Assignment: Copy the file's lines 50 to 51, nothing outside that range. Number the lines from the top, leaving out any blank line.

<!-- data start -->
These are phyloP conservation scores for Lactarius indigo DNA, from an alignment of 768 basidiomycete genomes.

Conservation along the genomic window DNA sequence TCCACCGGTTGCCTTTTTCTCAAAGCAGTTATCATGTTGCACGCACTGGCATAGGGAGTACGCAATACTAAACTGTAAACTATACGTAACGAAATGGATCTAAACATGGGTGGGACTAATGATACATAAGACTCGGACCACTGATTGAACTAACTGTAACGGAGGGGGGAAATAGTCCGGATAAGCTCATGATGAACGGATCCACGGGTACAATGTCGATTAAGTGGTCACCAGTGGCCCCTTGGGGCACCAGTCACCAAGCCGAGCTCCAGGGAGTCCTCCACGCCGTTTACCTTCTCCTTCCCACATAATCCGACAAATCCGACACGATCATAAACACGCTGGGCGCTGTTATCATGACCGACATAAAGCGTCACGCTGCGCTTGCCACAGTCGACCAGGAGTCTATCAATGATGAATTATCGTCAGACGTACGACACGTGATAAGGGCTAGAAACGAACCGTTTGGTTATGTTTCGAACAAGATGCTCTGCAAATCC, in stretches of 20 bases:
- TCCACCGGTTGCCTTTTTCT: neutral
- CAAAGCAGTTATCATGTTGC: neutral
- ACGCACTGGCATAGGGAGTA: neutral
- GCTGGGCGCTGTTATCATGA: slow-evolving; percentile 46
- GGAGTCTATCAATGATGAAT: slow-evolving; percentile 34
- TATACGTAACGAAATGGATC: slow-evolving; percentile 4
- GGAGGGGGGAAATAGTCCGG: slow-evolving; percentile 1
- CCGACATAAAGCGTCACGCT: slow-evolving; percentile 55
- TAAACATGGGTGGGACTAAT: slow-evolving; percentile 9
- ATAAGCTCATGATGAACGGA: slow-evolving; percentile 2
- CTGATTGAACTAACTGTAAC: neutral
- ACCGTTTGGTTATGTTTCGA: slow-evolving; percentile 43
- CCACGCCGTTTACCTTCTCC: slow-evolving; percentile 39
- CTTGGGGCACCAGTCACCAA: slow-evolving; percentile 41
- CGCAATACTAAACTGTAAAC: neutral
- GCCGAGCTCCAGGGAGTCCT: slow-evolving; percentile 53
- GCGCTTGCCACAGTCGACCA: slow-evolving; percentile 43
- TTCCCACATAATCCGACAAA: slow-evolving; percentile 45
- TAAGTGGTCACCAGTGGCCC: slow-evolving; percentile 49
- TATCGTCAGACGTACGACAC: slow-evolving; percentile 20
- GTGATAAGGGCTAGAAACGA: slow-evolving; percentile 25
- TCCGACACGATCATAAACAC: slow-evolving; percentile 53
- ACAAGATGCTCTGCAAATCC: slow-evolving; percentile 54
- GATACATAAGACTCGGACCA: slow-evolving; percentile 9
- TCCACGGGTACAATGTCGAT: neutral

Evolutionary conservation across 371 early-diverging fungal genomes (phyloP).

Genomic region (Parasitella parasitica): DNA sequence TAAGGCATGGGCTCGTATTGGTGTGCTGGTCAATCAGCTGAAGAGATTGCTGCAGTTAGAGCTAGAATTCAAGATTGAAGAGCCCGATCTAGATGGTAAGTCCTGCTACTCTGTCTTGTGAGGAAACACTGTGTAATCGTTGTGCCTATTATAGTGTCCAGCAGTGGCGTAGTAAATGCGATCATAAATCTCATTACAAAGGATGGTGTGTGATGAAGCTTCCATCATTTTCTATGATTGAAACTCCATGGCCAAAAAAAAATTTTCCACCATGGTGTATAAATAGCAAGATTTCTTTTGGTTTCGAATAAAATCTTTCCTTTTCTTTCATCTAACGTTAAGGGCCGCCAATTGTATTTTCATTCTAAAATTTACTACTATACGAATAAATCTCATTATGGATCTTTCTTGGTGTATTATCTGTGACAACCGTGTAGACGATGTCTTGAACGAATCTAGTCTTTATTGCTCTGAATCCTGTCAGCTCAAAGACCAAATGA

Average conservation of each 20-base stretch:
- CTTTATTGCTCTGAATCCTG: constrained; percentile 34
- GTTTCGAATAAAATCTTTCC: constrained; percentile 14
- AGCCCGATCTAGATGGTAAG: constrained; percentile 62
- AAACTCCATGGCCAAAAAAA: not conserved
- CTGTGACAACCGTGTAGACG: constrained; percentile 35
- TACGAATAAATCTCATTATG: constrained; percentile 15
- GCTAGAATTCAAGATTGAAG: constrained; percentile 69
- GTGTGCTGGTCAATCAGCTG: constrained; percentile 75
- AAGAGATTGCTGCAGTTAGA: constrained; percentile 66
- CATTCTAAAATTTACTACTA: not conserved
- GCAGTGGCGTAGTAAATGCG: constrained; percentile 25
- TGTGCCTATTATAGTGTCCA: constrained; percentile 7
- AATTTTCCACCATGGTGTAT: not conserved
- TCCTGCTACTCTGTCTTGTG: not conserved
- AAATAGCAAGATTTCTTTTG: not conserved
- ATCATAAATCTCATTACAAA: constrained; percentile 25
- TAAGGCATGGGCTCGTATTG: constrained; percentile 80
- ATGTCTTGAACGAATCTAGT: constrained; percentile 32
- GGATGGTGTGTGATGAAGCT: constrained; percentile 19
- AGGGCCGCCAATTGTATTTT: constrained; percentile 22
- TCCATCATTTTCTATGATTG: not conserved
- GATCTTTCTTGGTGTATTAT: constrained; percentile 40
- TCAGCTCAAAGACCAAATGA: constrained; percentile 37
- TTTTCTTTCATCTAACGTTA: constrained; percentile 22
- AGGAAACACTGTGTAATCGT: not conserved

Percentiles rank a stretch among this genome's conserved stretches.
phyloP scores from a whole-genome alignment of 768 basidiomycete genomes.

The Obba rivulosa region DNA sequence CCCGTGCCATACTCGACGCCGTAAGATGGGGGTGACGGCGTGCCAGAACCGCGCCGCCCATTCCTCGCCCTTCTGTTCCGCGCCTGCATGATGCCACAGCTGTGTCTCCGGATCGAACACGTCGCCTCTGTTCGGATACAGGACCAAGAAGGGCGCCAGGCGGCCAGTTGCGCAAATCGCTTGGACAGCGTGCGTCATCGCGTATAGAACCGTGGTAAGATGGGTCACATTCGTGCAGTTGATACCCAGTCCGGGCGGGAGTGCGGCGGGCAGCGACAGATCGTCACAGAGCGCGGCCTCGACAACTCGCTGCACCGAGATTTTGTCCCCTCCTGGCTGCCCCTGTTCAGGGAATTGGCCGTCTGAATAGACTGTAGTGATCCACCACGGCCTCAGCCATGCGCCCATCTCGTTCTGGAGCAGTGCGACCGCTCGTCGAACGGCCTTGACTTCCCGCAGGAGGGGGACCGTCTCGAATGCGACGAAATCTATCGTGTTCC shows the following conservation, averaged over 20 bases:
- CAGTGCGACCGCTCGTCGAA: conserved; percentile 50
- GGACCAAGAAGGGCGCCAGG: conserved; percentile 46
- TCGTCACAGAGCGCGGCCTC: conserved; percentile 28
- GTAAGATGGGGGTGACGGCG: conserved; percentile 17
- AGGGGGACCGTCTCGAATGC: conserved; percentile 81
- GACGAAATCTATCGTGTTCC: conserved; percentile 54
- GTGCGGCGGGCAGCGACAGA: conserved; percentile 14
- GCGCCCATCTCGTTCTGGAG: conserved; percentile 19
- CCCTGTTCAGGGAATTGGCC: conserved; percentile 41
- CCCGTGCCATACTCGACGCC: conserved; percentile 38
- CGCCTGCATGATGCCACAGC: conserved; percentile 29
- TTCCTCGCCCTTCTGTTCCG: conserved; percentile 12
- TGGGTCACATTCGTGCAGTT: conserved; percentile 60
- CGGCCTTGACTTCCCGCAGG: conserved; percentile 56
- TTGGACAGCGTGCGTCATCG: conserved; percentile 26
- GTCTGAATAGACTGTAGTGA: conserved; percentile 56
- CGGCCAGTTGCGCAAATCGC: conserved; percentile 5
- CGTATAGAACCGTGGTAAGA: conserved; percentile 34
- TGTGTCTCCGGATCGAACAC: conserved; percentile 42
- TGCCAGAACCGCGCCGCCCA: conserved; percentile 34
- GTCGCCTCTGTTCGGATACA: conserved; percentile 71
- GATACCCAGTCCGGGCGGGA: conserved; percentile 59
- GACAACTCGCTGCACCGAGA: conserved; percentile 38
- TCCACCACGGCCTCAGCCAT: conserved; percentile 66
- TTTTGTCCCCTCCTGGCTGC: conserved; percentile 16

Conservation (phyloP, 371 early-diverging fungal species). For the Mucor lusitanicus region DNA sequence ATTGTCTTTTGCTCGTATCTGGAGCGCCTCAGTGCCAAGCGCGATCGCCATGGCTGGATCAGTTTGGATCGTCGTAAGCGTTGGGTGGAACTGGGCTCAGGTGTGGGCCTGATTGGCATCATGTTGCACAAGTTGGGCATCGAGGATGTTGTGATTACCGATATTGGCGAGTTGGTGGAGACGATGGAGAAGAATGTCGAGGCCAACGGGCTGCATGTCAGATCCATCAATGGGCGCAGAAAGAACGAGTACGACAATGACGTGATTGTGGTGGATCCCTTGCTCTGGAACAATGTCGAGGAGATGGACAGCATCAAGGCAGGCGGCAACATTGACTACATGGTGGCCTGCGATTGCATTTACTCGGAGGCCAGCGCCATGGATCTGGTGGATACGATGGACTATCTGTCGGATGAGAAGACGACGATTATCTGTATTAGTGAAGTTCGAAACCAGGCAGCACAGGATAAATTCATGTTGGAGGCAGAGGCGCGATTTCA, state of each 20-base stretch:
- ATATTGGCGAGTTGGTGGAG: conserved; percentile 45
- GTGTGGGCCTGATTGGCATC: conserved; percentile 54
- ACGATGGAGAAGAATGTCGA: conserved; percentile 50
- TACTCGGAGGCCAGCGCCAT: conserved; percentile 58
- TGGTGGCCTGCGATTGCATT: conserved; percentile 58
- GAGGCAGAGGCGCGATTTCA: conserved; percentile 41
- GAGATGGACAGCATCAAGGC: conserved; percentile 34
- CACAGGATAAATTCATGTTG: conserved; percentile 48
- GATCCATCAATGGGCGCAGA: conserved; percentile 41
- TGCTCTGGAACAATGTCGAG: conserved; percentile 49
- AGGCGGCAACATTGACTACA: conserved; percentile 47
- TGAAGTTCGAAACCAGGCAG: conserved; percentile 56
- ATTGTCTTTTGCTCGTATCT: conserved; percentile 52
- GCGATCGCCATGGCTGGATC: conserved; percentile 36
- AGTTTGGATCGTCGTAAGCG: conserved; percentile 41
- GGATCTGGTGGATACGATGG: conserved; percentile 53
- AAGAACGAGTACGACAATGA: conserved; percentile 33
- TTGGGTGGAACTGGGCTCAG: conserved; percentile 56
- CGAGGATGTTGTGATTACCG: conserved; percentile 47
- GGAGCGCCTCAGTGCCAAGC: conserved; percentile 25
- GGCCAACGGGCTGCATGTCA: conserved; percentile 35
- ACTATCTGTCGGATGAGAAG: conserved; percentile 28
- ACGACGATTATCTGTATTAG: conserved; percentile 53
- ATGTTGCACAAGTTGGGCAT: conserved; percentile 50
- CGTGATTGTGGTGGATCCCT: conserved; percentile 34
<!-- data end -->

- AGGGCCGCCAATTGTATTTT: constrained; percentile 22
- TCCATCATTTTCTATGATTG: not conserved